Can patient photos help cut medical errors?
In some cases, hospital patients may get a test or treatment intended for someone else because the doctor mistakenly put an order in the wrong electronic chart. In 2009, a quality-improvement program at Children's Hospital Colorado found that such misplaced orders were the second-most common reason that patients received care not meant for them. To help cut those types of errors, the hospital changed its computer system so that each order for a test or treatment triggered an "order verification screen," which included a photo of the child in question. And the move seems to have paid off, Hyman's team reports in the journal Pediatrics.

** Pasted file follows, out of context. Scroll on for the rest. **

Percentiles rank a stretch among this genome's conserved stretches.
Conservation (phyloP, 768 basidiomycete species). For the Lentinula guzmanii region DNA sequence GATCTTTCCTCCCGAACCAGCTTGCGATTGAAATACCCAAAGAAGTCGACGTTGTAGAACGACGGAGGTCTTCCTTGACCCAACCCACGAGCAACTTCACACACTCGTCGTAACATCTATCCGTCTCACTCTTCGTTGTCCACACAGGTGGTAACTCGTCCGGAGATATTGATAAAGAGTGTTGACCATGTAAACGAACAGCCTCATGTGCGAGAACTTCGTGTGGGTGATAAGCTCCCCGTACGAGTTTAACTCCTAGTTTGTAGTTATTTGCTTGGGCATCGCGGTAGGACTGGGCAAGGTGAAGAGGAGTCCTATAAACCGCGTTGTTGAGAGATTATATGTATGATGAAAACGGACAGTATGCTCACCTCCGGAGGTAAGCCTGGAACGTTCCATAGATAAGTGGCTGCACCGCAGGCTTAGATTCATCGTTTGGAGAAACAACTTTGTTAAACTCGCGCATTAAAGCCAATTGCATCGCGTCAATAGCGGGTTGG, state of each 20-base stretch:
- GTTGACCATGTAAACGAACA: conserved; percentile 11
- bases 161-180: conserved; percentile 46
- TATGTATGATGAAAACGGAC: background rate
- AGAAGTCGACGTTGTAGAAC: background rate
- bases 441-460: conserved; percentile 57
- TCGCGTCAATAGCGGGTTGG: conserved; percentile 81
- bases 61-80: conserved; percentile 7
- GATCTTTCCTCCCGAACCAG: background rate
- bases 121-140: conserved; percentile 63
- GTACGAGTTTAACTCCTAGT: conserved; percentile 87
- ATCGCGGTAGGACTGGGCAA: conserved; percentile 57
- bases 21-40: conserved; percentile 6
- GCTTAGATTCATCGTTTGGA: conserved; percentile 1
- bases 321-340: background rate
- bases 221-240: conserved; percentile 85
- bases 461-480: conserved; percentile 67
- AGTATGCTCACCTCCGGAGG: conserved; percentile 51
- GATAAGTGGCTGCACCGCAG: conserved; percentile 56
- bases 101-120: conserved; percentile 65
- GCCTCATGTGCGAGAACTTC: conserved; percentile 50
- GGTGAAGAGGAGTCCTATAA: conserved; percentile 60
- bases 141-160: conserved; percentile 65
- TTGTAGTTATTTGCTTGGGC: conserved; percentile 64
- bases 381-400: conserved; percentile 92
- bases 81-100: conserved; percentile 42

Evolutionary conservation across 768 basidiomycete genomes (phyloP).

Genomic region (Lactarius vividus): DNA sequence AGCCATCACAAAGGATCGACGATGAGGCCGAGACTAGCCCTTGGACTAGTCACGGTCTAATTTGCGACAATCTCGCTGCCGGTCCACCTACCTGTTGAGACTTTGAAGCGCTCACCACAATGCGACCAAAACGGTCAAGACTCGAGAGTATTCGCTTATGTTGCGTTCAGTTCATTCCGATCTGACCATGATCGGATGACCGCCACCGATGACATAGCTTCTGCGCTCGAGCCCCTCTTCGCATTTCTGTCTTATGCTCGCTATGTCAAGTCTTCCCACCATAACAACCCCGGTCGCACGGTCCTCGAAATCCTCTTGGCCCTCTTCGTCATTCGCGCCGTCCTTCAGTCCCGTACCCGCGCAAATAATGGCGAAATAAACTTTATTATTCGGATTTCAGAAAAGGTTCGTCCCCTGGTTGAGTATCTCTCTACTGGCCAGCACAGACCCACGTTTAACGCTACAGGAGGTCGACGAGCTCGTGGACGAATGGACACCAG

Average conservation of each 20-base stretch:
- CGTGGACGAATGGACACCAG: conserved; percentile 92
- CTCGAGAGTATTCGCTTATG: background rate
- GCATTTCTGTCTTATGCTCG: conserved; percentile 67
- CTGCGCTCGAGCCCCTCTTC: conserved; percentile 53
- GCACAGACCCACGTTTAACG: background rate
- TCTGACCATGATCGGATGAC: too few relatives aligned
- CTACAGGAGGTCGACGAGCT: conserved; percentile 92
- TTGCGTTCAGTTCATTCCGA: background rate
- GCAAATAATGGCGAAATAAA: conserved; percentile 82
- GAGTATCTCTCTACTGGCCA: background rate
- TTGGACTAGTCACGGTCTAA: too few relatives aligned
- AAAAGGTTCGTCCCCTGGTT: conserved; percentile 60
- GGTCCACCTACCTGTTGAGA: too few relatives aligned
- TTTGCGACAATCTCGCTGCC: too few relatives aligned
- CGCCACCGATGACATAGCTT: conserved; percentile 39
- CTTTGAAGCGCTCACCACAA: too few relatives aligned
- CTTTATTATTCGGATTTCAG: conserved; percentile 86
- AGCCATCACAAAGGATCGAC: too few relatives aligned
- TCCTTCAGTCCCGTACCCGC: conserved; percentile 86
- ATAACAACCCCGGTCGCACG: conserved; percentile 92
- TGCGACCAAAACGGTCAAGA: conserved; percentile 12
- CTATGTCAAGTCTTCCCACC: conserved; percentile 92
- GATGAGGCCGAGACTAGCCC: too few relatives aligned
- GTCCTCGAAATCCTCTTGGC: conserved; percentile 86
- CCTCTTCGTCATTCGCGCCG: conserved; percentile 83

- Drug Pricing 'Tantamount to Greed,' Lawmaker Says
- CVS Ramps Up Retail Clinics with Provider Affiliations
- Study Puts Spotlight on Preventing Fall-Related Injuries
- Surgical Checklists Unused in 10% of Hospitals, CMS Data Shows
- Wanted: Nurse PhDs
- The Infection-Busting Treatment Payers Don’t Want to Talk About
- Contradictory Obamacare Rulings Issued by Appellate Courts
- 4 Tectonic Shifts Shaking Up Healthcare
- As HIPAA Breaches Accelerate, Tools Lag
- Doctors Feel Pressure to Accept Risk-based Reimbursement